Following the release of the iPhone 4S and iOS 5 last week, it has been the personal voice-activated assistant Siri that has captured the headlines.
Siri is only available on the new iPhone 4S, leaving owners of older models in the dark, so here at the IBTimes we've found a few alternatives to bring Siri to your older iPhone.
Vlingo is a free application that can perform a wide range of tasks by taking vocal inputs from the user. Text messages, e-mails, tweets and Facebook status updates can be created by speaking to the app. Internet and locational searches can also be performed, and Vlingo can be used to make a phone call.
The ability to carry out locational searches - find the nearest coffee shop, for example - is important, because currently Siri is unable to do this anywhere outside of America. In testing we found Vlingo to work effectively and, for the most part, quickly. But the app does rely on a good data connection - decent 3G or Wi-Fi - in order to understand instructions spoken to it. When asking Vlingo to send a text message to a friend, "send a text to Max" opened a new message addressed to Max right away, but when we spoke the first line or text, the app took a long time to complete the request.
The app claims to "learn" your voice, and speech recognition will improve the more Vlingo is used. Also, punctuation can be added, for example "Can you call me please?" would result from saying "Can you call me please question mark."
We're willing to give Vlingo the benefit of the doubt and assume that the servers are being bombarded by new users keen to try out Siri-rivalling apps, so hopefully the speeds will improve. If they do, then Vlingo offers a very real alternative to Siri, minus the marriage refusals and rubbish jokes.
Dragon Go capitalises from where Siri has left off, locational searches outside of the US. The app is more of a content-providing app than a personal assistant as Vlingo is. Dragon Go can find songs by a requested artist on Pandora, Last.fm and Spotify, as well as look up local shops and restaurants, help book a taxi and stream movies.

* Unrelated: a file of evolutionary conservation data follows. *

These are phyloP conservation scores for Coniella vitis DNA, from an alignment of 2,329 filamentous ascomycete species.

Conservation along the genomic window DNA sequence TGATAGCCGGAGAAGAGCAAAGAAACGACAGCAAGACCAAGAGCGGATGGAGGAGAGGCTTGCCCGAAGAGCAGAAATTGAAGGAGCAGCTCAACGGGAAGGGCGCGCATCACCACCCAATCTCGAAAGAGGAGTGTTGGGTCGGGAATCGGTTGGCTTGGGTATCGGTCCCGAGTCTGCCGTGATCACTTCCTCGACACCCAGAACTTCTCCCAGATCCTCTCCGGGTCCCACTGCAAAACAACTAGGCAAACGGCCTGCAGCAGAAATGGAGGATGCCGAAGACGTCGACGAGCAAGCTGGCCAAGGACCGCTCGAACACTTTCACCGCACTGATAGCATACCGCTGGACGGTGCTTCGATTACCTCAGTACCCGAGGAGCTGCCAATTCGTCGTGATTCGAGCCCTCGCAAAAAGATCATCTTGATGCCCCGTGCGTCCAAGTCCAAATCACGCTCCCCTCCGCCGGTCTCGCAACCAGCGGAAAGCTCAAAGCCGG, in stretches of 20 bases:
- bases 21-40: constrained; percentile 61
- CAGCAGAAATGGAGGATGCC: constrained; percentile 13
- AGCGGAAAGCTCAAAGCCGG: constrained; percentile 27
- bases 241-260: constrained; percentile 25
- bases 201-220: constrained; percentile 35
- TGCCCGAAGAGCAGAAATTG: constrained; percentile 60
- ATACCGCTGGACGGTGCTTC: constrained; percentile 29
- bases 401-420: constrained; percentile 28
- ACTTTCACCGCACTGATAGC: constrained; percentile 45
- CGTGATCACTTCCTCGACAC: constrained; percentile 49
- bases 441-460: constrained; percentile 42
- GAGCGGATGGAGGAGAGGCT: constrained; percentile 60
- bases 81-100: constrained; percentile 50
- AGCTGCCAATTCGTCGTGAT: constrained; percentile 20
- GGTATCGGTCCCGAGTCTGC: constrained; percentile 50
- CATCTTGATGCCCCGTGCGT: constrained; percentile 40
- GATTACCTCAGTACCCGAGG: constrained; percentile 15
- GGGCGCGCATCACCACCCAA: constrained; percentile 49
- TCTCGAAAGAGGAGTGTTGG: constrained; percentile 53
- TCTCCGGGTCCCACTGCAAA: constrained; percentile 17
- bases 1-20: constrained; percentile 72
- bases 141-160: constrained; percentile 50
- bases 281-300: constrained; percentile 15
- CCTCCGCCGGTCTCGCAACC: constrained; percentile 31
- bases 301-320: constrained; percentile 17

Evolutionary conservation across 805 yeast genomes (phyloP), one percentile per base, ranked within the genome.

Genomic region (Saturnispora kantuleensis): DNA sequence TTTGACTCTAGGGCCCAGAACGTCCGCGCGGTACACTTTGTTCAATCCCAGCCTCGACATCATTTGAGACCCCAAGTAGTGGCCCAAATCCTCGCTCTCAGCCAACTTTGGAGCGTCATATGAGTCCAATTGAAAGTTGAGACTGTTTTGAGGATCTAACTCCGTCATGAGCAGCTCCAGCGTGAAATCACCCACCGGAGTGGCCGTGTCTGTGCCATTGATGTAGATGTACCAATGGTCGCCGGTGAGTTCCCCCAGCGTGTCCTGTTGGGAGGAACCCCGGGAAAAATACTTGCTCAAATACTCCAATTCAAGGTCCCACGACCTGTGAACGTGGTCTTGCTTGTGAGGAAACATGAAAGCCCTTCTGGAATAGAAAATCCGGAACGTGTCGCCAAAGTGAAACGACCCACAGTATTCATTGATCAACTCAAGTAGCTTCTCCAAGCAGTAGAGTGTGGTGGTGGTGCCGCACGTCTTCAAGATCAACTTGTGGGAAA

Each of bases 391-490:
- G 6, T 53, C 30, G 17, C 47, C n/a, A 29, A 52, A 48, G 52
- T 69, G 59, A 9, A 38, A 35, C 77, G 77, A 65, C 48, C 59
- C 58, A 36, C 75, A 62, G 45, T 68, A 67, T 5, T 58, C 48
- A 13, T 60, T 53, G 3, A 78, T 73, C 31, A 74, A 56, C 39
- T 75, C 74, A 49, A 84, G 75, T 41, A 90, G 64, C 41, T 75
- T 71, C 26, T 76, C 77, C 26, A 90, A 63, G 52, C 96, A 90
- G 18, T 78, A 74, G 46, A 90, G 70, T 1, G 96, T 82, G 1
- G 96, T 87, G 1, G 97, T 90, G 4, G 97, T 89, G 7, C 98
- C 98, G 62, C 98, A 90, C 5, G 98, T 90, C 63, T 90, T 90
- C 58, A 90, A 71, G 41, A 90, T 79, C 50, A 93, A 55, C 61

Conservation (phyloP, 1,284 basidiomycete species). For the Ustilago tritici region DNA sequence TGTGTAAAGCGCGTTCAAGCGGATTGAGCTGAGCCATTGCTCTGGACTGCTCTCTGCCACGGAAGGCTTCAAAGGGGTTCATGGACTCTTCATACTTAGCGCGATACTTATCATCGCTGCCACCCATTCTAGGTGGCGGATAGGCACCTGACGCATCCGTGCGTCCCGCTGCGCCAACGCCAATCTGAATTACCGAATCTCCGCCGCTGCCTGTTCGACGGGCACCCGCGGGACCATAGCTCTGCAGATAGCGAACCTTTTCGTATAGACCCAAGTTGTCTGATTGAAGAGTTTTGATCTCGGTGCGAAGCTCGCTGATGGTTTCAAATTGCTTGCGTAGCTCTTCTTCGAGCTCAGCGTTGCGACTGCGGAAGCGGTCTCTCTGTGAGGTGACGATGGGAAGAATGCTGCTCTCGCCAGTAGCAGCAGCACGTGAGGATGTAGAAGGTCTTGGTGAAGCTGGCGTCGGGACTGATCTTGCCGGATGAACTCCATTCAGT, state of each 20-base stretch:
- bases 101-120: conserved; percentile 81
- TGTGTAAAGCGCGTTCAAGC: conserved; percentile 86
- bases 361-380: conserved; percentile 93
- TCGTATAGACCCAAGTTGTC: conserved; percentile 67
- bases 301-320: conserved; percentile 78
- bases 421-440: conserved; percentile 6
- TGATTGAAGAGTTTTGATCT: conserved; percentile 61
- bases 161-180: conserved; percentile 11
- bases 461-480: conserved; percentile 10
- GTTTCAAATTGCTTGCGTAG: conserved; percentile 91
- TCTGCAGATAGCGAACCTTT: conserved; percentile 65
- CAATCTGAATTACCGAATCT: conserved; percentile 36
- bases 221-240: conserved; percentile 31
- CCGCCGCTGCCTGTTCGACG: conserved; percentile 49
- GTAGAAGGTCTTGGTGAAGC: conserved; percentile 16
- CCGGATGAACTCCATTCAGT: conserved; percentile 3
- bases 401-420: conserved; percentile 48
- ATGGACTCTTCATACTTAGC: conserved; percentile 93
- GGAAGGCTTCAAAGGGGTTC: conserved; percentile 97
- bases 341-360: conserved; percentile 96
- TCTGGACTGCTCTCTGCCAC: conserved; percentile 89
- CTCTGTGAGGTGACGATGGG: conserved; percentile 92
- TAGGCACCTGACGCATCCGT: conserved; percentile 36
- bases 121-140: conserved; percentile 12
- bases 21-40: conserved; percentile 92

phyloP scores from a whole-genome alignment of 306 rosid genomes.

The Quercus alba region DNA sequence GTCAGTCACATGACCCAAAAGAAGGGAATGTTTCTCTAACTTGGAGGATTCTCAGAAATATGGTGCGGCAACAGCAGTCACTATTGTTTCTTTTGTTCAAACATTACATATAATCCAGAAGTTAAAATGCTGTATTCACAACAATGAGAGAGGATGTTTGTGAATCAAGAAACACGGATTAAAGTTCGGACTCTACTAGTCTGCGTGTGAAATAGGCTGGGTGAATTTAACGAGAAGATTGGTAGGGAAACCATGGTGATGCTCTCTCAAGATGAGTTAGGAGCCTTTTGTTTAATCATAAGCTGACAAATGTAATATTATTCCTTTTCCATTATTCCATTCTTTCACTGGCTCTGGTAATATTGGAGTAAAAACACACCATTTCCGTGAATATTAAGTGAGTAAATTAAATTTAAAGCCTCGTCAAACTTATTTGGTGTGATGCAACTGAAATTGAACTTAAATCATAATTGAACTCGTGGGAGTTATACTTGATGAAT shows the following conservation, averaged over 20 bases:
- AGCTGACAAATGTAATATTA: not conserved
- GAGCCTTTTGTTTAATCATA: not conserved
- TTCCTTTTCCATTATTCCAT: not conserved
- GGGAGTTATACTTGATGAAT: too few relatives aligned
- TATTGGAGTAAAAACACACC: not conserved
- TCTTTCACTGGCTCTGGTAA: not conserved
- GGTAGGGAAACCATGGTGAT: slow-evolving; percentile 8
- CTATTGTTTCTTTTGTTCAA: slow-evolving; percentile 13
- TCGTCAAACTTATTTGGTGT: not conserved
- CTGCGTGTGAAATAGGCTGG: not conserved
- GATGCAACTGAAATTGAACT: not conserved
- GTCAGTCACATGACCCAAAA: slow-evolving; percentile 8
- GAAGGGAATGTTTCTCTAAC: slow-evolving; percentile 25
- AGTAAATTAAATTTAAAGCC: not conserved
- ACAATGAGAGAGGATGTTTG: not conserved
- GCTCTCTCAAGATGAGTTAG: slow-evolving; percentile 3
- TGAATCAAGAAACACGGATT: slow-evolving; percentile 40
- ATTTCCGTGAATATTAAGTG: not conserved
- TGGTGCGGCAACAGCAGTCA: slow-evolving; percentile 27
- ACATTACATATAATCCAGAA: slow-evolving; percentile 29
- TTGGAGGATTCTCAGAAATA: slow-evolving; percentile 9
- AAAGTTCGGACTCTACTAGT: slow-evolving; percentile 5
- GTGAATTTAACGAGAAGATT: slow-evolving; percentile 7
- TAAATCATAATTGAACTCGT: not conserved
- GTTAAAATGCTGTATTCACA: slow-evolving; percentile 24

Results can be shared via Facebook, Twitter, text or e-mail - although you do have to tap an icon, rather than stating your desire to share - and Dragon Go also works without voice, acting as a one-stop-shop for search.
Google has offered voice search for some time now, letting users conduct Internet searches by talking into their phone. Although Google will provide a wealth of results, it is still just a Google search, and not a more functional, segregated search as offered by Dragon Go. Again, this app can perform locational searches, in that a request for "Starbuck in London" will return what you're looking for, so out of the U.S. it's got one over on Siri in this department.
Google Search uses the iPhone's proximity sensor to activate the microphone when the iPhone is held to your face.
What Google can't do is the personal assistant features of Vlingo and Siri; sending text messages and composing emails cannot be done by Google search.
iPhone Voice Control
iPhone Voice Control was first introduced with the 3GS, and was updated to include FaceTime support on the iPhone 4. Voice Control lets you control music - play/pause, find similar tracks and shuffle playlists - as well as call contacts and tell the time. Voice Control is activated the same way Siri is - with a long press of the Home button - but its functionality is limited to music and making calls.
Where there's a will...
There's a way, and it took less than a week for hackers to get Siri working on an iPhone 4. At first it appeared slow and almost unusable, but now they've managed to get it working fairly well, as can be seen in this video. Expect pirated versions of Siri to be available to acquire through the usual jailbreaking techniques in the near future.